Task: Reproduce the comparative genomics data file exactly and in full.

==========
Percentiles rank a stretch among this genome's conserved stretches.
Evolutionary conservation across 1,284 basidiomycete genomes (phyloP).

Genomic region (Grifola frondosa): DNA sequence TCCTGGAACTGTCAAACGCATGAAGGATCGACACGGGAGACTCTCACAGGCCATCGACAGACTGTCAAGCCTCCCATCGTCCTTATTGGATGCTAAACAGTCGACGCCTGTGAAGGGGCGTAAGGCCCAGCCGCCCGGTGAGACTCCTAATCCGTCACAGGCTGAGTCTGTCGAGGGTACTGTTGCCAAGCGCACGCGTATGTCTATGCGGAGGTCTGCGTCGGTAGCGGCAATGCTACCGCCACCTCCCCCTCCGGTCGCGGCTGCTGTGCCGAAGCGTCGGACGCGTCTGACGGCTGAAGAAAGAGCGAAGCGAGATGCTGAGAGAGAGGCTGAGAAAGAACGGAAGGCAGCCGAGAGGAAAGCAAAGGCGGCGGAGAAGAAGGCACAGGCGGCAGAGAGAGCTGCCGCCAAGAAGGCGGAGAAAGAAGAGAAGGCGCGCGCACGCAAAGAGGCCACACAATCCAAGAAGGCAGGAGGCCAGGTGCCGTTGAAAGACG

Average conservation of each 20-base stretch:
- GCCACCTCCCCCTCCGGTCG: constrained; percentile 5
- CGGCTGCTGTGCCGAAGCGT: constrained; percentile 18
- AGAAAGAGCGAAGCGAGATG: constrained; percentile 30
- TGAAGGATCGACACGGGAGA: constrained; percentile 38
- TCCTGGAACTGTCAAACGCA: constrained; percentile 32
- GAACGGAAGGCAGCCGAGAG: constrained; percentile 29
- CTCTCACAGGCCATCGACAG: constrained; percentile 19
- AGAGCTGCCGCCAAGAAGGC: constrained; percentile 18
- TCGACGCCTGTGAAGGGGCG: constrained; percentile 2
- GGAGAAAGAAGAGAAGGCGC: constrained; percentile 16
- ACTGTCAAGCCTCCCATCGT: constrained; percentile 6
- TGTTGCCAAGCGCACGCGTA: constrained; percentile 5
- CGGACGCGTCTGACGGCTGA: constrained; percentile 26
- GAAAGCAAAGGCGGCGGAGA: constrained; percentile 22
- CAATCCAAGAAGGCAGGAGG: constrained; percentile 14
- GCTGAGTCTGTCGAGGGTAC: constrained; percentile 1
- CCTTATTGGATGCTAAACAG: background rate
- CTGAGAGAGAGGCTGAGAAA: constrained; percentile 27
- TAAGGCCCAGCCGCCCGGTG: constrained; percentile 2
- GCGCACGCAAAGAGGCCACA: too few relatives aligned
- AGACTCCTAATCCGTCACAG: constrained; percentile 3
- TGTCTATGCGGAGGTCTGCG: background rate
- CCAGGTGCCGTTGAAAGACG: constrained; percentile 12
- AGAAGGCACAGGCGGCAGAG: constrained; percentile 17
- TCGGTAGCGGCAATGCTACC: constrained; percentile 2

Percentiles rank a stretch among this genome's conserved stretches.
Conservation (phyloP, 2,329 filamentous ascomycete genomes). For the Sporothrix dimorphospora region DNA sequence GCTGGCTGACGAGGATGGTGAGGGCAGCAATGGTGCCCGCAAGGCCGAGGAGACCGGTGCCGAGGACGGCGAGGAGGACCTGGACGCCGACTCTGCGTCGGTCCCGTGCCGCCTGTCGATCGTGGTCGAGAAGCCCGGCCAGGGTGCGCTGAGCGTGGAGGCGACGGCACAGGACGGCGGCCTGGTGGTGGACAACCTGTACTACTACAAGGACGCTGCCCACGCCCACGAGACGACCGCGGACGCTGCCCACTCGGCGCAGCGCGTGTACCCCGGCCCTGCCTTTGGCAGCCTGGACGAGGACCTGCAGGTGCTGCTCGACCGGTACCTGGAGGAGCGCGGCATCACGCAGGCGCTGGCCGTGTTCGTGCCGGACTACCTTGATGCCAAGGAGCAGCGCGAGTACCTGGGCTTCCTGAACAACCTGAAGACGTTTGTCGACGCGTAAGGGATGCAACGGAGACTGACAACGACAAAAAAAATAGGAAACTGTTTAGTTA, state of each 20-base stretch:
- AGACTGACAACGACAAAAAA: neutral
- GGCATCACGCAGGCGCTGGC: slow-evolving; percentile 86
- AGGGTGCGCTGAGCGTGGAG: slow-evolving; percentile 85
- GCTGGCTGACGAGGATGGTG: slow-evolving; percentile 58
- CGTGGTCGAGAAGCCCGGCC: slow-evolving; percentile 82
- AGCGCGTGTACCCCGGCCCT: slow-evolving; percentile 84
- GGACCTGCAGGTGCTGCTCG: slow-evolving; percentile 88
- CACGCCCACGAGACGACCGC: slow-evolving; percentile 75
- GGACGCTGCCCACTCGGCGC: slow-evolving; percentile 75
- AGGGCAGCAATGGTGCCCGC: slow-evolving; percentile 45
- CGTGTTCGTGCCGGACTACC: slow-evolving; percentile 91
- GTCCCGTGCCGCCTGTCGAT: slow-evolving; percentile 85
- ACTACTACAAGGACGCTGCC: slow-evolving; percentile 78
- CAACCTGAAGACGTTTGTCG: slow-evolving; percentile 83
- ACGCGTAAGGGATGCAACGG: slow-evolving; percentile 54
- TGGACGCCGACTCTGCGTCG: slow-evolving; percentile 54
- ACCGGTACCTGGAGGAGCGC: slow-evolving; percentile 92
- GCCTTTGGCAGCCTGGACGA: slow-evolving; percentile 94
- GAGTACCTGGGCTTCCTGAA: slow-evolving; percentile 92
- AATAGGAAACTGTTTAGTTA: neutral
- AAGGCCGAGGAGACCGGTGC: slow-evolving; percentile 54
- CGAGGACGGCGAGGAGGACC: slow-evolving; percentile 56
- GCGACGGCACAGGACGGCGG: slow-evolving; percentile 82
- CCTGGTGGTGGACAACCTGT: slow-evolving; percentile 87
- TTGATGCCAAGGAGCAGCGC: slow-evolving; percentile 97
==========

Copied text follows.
Percentiles rank a stretch among this genome's conserved stretches.
Evolutionary conservation across 1,284 basidiomycete genomes (phyloP).

Genomic region (Grifola frondosa): DNA sequence TCCTGGAACTGTCAAACGCATGAAGGATCGACACGGGAGACTCTCACAGGCCATCGACAGACTGTCAAGCCTCCCATCGTCCTTATTGGATGCTAAACAGTCGACGCCTGTGAAGGGGCGTAAGGCCCAGCCGCCCGGTGAGACTCCTAATCCGTCACAGGCTGAGTCTGTCGAGGGTACTGTTGCCAAGCGCACGCGTATGTCTATGCGGAGGTCTGCGTCGGTAGCGGCAATGCTACCGCCACCTCCCCCTCCGGTCGCGGCTGCTGTGCCGAAGCGTCGGACGCGTCTGACGGCTGAAGAAAGAGCGAAGCGAGATGCTGAGAGAGAGGCTGAGAAAGAACGGAAGGCAGCCGAGAGGAAAGCAAAGGCGGCGGAGAAGAAGGCACAGGCGGCAGAGAGAGCTGCCGCCAAGAAGGCGGAGAAAGAAGAGAAGGCGCGCGCACGCAAAGAGGCCACACAATCCAAGAAGGCAGGAGGCCAGGTGCCGTTGAAAGACG

Average conservation of each 20-base stretch:
- GCCACCTCCCCCTCCGGTCG: constrained; percentile 5
- CGGCTGCTGTGCCGAAGCGT: constrained; percentile 18
- AGAAAGAGCGAAGCGAGATG: constrained; percentile 30
- TGAAGGATCGACACGGGAGA: constrained; percentile 38
- TCCTGGAACTGTCAAACGCA: constrained; percentile 32
- GAACGGAAGGCAGCCGAGAG: constrained; percentile 29
- CTCTCACAGGCCATCGACAG: constrained; percentile 19
- AGAGCTGCCGCCAAGAAGGC: constrained; percentile 18
- TCGACGCCTGTGAAGGGGCG: constrained; percentile 2
- GGAGAAAGAAGAGAAGGCGC: constrained; percentile 16
- ACTGTCAAGCCTCCCATCGT: constrained; percentile 6
- TGTTGCCAAGCGCACGCGTA: constrained; percentile 5
- CGGACGCGTCTGACGGCTGA: constrained; percentile 26
- GAAAGCAAAGGCGGCGGAGA: constrained; percentile 22
- CAATCCAAGAAGGCAGGAGG: constrained; percentile 14
- GCTGAGTCTGTCGAGGGTAC: constrained; percentile 1
- CCTTATTGGATGCTAAACAG: background rate
- CTGAGAGAGAGGCTGAGAAA: constrained; percentile 27
- TAAGGCCCAGCCGCCCGGTG: constrained; percentile 2
- GCGCACGCAAAGAGGCCACA: too few relatives aligned
- AGACTCCTAATCCGTCACAG: constrained; percentile 3
- TGTCTATGCGGAGGTCTGCG: background rate
- CCAGGTGCCGTTGAAAGACG: constrained; percentile 12
- AGAAGGCACAGGCGGCAGAG: constrained; percentile 17
- TCGGTAGCGGCAATGCTACC: constrained; percentile 2

Percentiles rank a stretch among this genome's conserved stretches.
Conservation (phyloP, 2,329 filamentous ascomycete genomes). For the Sporothrix dimorphospora region DNA sequence GCTGGCTGACGAGGATGGTGAGGGCAGCAATGGTGCCCGCAAGGCCGAGGAGACCGGTGCCGAGGACGGCGAGGAGGACCTGGACGCCGACTCTGCGTCGGTCCCGTGCCGCCTGTCGATCGTGGTCGAGAAGCCCGGCCAGGGTGCGCTGAGCGTGGAGGCGACGGCACAGGACGGCGGCCTGGTGGTGGACAACCTGTACTACTACAAGGACGCTGCCCACGCCCACGAGACGACCGCGGACGCTGCCCACTCGGCGCAGCGCGTGTACCCCGGCCCTGCCTTTGGCAGCCTGGACGAGGACCTGCAGGTGCTGCTCGACCGGTACCTGGAGGAGCGCGGCATCACGCAGGCGCTGGCCGTGTTCGTGCCGGACTACCTTGATGCCAAGGAGCAGCGCGAGTACCTGGGCTTCCTGAACAACCTGAAGACGTTTGTCGACGCGTAAGGGATGCAACGGAGACTGACAACGACAAAAAAAATAGGAAACTGTTTAGTTA, state of each 20-base stretch:
- AGACTGACAACGACAAAAAA: neutral
- GGCATCACGCAGGCGCTGGC: slow-evolving; percentile 86
- AGGGTGCGCTGAGCGTGGAG: slow-evolving; percentile 85
- GCTGGCTGACGAGGATGGTG: slow-evolving; percentile 58
- CGTGGTCGAGAAGCCCGGCC: slow-evolving; percentile 82
- AGCGCGTGTACCCCGGCCCT: slow-evolving; percentile 84
- GGACCTGCAGGTGCTGCTCG: slow-evolving; percentile 88
- CACGCCCACGAGACGACCGC: slow-evolving; percentile 75
- GGACGCTGCCCACTCGGCGC: slow-evolving; percentile 75
- AGGGCAGCAATGGTGCCCGC: slow-evolving; percentile 45
- CGTGTTCGTGCCGGACTACC: slow-evolving; percentile 91
- GTCCCGTGCCGCCTGTCGAT: slow-evolving; percentile 85
- ACTACTACAAGGACGCTGCC: slow-evolving; percentile 78
- CAACCTGAAGACGTTTGTCG: slow-evolving; percentile 83
- ACGCGTAAGGGATGCAACGG: slow-evolving; percentile 54
- TGGACGCCGACTCTGCGTCG: slow-evolving; percentile 54
- ACCGGTACCTGGAGGAGCGC: slow-evolving; percentile 92
- GCCTTTGGCAGCCTGGACGA: slow-evolving; percentile 94
- GAGTACCTGGGCTTCCTGAA: slow-evolving; percentile 92
- AATAGGAAACTGTTTAGTTA: neutral
- AAGGCCGAGGAGACCGGTGC: slow-evolving; percentile 54
- CGAGGACGGCGAGGAGGACC: slow-evolving; percentile 56
- GCGACGGCACAGGACGGCGG: slow-evolving; percentile 82
- CCTGGTGGTGGACAACCTGT: slow-evolving; percentile 87
- TTGATGCCAAGGAGCAGCGC: slow-evolving; percentile 97